For traders in KL’s Little India, CMCO casts pall on Deepavali and their economic future

People shop at Brickfields ahead of the Deepavali celebrations in Kuala Lumpur November 11, 2020. — Pictures by Hari Anggara
People shop at Brickfields ahead of the Deepavali celebrations in Kuala Lumpur November 11, 2020. — Pictures by Hari Anggara

KUALA LUMPUR, Nov 13 — Brickfields, a hub of Indian culture in the nation’s capital, has surely seen better days. 

In past years leading up to Deepavali festival, the neighbourhood dubbed Little India would be a din of sights, sounds, smells and thronging with people selling and buying goods for the festival of lights celebrated by Hindus, Sikhs and Jains.

However, this atmosphere of lavish merrymaking that risks people coming into close contact with one another was glaringly absent during Malay Mail’s visit earlier this week.

Jahir Hussein (left) attends to customers at his shop in Brickfields, Kuala Lumpur.
Jahir Hussein (left) attends to customers at his shop in Brickfields, Kuala Lumpur.

Jahir Hussein, manager of New Malliga Enterprise, said the government’s conditional movement control order (CMCO) that limits inter-state and inter-district travel as well as the number of people inside vehicles to just two have halved his store’s patrons compared to previous years.

“A lot of people are scared to come in because of Covid-19, even if we have sanitisers and everything,” he told Malay Mail, referring to the measures taken to reduce the chances of infection among customers.

Jahir said restrictions on the opening times have also severely affected stores in the area.

“We can now only open from 8am to 10pm. It is short hours. We used to open up till midnight,” he said.

Vijayan Somasundram waits for customers outside his shop in Brickfields ahead of the Deepavali celebrations in Kuala Lumpur November 12, 2020.
Vijayan Somasundram waits for customers outside his shop in Brickfields ahead of the Deepavali celebrations in Kuala Lumpur November 12, 2020.

Vijayan Somasundram, a purveyor of metalware, decorations and prayer goods, said his business had dropped by 70 per cent, with customers shying away from buying decorations, textiles and other Deepavali essentials.

“People are only buying biscuits, murukku and ready-made items,” he related when met at the shop he manages, Murugan Stores.

Vijayan said shopkeepers in the city have not been allowed to put up marquees this year, due to the Covid-19 related restrictions, which makes it difficult for them to display their goods.

Displays at the front of most stores took up less than half of the sidewalk during Malay Mail’s walkabout of the area during lunch time this week, just days before Deepavali.

While there was a steady stream of cars on the roads and customers browsing goods, the crowd was visibly thin compared to years past. 

Perhaps the most jarring was how muted this commercial area was during business hours. Aside from a lone shop on the main street playing music loudly, the neighbourhood was relatively quiet.

Malai flower traders R. Kuna (right) works at his shop in Brickfields, Kuala Lumpur November 11, 2020.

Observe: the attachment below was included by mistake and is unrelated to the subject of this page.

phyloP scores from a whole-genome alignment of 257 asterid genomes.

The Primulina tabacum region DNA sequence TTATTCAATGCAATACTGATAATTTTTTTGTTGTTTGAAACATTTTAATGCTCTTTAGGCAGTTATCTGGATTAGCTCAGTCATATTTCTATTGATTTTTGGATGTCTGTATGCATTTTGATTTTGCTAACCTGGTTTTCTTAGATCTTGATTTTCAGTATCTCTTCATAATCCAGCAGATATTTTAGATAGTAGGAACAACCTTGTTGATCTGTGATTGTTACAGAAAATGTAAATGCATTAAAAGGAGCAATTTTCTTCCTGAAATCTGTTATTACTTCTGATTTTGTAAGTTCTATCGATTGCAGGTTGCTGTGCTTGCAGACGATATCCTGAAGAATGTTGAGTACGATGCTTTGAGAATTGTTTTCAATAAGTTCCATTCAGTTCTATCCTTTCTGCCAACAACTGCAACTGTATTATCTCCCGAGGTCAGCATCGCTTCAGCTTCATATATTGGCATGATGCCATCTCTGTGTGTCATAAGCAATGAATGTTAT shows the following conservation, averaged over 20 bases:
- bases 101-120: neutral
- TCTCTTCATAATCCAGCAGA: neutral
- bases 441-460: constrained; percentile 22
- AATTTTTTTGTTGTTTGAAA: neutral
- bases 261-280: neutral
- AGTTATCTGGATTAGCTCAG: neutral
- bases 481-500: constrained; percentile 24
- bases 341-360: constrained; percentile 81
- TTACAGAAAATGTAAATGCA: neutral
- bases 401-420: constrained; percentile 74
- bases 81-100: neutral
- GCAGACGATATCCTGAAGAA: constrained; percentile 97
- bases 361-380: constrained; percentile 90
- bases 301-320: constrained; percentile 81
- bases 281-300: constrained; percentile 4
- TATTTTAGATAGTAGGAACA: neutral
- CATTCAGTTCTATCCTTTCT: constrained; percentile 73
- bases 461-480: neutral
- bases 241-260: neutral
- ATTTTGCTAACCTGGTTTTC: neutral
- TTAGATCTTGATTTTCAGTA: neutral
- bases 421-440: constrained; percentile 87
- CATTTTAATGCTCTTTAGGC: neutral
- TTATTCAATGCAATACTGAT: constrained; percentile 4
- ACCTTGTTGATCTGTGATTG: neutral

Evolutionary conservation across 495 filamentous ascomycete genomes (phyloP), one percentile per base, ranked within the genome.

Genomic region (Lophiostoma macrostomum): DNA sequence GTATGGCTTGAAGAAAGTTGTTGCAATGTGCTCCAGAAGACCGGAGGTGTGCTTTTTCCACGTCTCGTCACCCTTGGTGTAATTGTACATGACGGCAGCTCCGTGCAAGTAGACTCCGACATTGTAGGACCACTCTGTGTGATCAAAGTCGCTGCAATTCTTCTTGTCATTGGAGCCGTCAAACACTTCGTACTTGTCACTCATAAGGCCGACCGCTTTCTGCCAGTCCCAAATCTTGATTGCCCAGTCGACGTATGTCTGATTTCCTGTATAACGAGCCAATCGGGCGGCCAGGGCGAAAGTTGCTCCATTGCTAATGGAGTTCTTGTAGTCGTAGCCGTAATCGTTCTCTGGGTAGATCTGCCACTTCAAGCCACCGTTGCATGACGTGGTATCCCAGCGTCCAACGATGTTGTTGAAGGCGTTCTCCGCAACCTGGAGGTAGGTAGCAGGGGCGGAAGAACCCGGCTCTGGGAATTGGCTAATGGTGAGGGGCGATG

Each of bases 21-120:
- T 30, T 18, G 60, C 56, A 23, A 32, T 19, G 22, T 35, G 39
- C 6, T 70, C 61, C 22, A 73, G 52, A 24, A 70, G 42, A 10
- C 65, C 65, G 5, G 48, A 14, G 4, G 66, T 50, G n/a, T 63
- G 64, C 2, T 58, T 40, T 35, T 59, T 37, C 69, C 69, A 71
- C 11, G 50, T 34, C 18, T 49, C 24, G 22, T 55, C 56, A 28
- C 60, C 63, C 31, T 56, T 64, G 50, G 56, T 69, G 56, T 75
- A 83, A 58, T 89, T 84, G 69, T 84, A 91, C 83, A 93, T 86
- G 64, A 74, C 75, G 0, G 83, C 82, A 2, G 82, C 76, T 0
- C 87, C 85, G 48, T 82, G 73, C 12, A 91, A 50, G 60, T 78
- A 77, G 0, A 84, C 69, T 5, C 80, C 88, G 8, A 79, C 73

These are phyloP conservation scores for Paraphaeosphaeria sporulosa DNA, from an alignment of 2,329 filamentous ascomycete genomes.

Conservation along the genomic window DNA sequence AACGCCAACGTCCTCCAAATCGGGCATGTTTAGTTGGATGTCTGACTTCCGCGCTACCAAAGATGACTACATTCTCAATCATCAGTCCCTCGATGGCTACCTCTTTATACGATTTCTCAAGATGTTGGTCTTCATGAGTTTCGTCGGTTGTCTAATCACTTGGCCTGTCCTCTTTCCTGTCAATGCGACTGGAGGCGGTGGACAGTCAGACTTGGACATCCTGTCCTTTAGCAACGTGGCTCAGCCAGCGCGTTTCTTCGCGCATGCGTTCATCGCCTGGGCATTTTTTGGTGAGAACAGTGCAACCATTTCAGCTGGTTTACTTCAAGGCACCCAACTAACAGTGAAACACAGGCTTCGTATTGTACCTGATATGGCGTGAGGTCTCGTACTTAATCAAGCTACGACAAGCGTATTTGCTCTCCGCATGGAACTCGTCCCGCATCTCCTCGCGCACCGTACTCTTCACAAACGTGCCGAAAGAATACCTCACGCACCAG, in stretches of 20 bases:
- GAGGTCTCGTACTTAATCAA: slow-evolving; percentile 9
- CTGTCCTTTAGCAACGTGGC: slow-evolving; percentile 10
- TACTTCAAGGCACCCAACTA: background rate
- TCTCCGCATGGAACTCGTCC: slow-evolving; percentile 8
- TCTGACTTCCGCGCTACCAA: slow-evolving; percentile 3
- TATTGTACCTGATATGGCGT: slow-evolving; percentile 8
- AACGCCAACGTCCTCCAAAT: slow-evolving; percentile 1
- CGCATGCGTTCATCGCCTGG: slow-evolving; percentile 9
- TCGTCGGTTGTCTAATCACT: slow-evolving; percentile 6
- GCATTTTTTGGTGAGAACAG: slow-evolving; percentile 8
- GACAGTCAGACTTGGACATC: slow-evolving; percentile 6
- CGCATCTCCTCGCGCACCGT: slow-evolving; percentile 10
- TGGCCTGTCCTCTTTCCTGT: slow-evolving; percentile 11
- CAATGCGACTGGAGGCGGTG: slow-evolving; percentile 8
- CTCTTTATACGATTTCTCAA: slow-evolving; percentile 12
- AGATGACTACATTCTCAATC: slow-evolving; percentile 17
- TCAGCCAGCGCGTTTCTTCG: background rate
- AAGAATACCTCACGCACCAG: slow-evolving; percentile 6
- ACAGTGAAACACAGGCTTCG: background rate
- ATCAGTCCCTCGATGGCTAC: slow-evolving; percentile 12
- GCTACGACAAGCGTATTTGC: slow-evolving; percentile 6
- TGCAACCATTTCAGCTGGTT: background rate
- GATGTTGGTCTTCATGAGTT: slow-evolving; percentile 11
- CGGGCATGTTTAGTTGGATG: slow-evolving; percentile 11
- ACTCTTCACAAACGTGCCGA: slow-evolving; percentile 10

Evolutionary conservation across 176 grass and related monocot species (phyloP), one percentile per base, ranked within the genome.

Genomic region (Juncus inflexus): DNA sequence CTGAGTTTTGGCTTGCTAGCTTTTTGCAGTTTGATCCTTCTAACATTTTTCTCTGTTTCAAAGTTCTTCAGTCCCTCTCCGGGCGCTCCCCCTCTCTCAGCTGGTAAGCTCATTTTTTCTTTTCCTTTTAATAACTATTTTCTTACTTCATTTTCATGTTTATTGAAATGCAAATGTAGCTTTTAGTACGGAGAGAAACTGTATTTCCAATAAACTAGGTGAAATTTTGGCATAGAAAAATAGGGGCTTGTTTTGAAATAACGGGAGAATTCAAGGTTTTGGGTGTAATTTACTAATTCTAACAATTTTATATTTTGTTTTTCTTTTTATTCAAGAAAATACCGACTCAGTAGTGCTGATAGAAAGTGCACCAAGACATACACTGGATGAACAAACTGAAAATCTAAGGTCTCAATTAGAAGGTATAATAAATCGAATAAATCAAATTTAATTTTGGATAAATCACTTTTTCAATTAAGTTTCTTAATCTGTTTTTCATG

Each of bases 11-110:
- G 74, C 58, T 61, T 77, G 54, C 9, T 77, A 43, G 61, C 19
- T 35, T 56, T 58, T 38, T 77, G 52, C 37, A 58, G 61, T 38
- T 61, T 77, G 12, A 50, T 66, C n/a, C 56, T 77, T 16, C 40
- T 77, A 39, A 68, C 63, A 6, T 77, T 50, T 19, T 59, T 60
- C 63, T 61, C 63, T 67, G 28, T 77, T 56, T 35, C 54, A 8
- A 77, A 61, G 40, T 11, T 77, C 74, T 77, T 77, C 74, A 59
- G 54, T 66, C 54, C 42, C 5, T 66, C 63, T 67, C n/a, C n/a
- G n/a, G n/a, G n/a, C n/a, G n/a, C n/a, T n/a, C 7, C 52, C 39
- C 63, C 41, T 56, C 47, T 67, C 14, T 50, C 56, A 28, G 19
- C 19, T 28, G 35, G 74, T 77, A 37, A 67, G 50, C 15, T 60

Malai flower traders R. Kuna (right) works at his shop in Brickfields, Kuala Lumpur November 11, 2020.

R. Kuna, a florist, said he sometimes threw away his flowers — normally bought for prayers and other rituals — as he could not sell them even after three days. Last year, he had no problems selling off his stock daily, especially during Deepavali.

He said he is attempting to sell online, but business has not been good there, as customers are unwilling to pay a fee for transportation.

“People want flowers, they want it cheap, but they don’t want delivery. If they come here they would face the same costs on petrol, spending the same amount, but they still don’t want it,” he said.

His primary means of delivery is through the Grab transportation company, which imposes a minimum of RM5 per delivery.

Kuna said that customers instead have resorted to making their own garlands from flowers growing at their homes.

Clothing and textiles, also a staple of Deepavali — where it is customary that observers wear new clothing on the first day of the celebration — have also seen a slide in sales.

“Last year we earned around RM 15,000 in one day. But this year we can’t earn that much, at least a 50 per cent drop,” said Kogila Prieyaah of BGV boutique, one of the smaller traditional clothing stores in the neighbourhood.

Kogila Prieyaah arranges clothing outside BGV boutique in Brickfields, Kuala Lumpur.
Kogila Prieyaah arranges clothing outside BGV boutique in Brickfields, Kuala Lumpur.

Kogila, who is the daughter of the proprietor, said the shop also retails on an app called MyMall2u, but admitted sales online has been similarly sluggish.

Larger clothing stores like Bollywood Fashion & Fashion Jewellery, which has been around for 12 years, appeared to share a similar fate.

“Business is very slow. Because of Covid-19 SOPs, people are not coming in as much. So business has slowed down, about 50 per cent,” said one of its managers, Vasantha Annamuniappan.

The first day of Deepavali is this Saturday, a nationwide public holiday. Followers of Hinduism, Sikhism and Jainism however, will observe the festival for up to five days until November 18.

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